As we are very much aware, technology is ever changing. How does this impact an accountant’s role? Can accounting thrive in the midst of technology evolution?
The title of my previous write-up, “Impossibility of Automating an Accountant’s Job”, speaks for itself. It proved that the Accounting profession has not only thrived but also evolved in line with the digital era.
According to Dr Cheng Qiang, in the article “Rise of the machines: The changing face of accounting” in the The Straits Times (Education – B10) dated 19 February 2018 by Fabian Koh, eventhough analytics and big data have rattled the accounting setting, it also provides new opportunities.
Dr Cheng Qiang’s opinion is that people generally think that accounting is the same as bookkeeping. He further added that accountants do not merely just keep track of financial transactions. They gather and analyse companies’ financial data, and provide consultancy on their business transactions, which includes risk management and digital planning.
As mentioned in my previous write-up, “Impossibility of Automating an Accountant’s Job”, the skill sets required in the accounting profession are developing gradually. The developments of technology has allowed accountants to reduce or even stop mundane and menial tasks.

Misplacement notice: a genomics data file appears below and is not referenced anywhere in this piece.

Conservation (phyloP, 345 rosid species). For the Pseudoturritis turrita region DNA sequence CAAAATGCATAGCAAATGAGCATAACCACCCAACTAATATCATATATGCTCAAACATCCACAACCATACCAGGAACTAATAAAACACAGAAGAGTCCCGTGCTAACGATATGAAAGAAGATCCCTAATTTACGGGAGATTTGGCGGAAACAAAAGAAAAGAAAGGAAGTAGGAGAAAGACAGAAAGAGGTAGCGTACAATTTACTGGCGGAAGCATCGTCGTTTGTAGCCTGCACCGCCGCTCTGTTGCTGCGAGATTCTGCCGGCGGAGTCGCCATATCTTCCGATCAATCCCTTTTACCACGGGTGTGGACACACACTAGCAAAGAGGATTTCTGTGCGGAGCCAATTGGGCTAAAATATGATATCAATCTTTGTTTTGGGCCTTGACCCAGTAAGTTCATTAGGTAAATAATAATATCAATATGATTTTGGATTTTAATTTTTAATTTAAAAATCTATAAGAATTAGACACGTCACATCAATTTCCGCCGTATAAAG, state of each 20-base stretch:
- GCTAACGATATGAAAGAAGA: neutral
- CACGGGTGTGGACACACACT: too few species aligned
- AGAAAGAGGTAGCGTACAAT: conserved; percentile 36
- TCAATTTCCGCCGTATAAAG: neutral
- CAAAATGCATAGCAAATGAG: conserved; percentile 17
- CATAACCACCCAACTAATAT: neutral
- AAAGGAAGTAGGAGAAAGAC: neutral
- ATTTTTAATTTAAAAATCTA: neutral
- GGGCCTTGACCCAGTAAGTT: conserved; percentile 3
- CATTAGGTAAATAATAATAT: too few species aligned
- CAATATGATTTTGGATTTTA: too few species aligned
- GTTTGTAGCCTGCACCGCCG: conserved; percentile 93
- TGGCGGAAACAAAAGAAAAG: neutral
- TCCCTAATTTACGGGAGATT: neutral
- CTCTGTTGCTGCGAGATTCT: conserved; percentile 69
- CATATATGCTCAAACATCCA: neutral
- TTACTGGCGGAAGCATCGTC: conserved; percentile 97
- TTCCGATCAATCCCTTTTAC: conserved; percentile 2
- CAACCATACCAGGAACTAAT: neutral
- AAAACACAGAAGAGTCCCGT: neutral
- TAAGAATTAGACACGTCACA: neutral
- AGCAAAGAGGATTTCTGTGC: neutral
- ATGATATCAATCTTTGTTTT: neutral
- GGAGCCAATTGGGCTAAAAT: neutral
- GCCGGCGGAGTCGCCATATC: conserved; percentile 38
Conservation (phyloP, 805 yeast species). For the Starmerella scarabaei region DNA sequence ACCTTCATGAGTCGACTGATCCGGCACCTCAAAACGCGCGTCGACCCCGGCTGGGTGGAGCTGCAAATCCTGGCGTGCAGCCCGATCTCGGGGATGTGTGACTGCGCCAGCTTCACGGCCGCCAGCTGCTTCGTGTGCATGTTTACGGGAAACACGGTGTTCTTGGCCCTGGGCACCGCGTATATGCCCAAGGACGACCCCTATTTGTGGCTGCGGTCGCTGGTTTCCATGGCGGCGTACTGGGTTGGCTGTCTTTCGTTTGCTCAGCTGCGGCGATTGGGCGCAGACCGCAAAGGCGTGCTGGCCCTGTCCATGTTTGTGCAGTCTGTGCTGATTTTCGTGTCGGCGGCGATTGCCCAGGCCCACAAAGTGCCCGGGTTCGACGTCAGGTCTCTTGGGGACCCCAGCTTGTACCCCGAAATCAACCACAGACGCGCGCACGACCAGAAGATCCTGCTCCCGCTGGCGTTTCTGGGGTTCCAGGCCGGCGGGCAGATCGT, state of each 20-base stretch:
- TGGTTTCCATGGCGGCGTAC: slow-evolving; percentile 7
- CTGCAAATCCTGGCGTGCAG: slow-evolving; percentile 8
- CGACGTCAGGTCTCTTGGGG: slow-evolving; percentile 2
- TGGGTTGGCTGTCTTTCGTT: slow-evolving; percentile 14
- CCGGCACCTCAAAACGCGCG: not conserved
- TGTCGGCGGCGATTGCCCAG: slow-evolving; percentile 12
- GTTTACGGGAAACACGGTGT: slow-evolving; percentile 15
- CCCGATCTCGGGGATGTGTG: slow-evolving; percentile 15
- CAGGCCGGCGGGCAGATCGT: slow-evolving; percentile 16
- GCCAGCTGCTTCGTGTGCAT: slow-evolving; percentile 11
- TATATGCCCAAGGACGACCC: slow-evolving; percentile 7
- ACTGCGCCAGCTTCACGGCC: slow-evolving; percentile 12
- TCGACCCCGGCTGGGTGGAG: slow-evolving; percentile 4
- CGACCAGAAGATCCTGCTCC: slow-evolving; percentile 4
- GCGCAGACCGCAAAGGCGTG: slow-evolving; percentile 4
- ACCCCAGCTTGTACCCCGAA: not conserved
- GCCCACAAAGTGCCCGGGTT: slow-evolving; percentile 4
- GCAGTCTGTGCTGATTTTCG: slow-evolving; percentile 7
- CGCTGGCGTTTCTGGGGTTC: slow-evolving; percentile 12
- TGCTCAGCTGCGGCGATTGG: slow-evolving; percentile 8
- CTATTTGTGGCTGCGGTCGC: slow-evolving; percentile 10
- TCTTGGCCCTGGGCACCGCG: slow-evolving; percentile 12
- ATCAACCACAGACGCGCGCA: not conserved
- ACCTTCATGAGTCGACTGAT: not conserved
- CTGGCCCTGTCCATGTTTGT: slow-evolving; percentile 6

Dr Cheng stated that some jobs in accounting that can be automated are being replaced by machines. We also need to accept the fact some jobs done by machines are more productive. There is also a possibility that new jobs can be created due to the usage of technology.
Allow me to quote afew sentences from “Impossibility of Automating an Accountant’s Job”. “Accountants may utilise data analytics tools to present more focused and prompt financial expertise to assist business in today’s volatile environment. Accountants who are able to utilise data analytics to interpret consumer behaviour patterns, will be able to advise companies on their business plans and strategies.”
Thus, I definitely agree with Dr Cheng when he said that the traditional method of teaching accounting professionals to just analyse and look at data is no longer suitable. Technology will allow accounting professionals to gather massive amount of data to analyse them and make judgements based on the information gathered. Dr Cheng concluded that computers, which are very fast and efficient, should be utilised to do the automation work and we do the high-level work.
Kenwyn Sivagami Kavashgar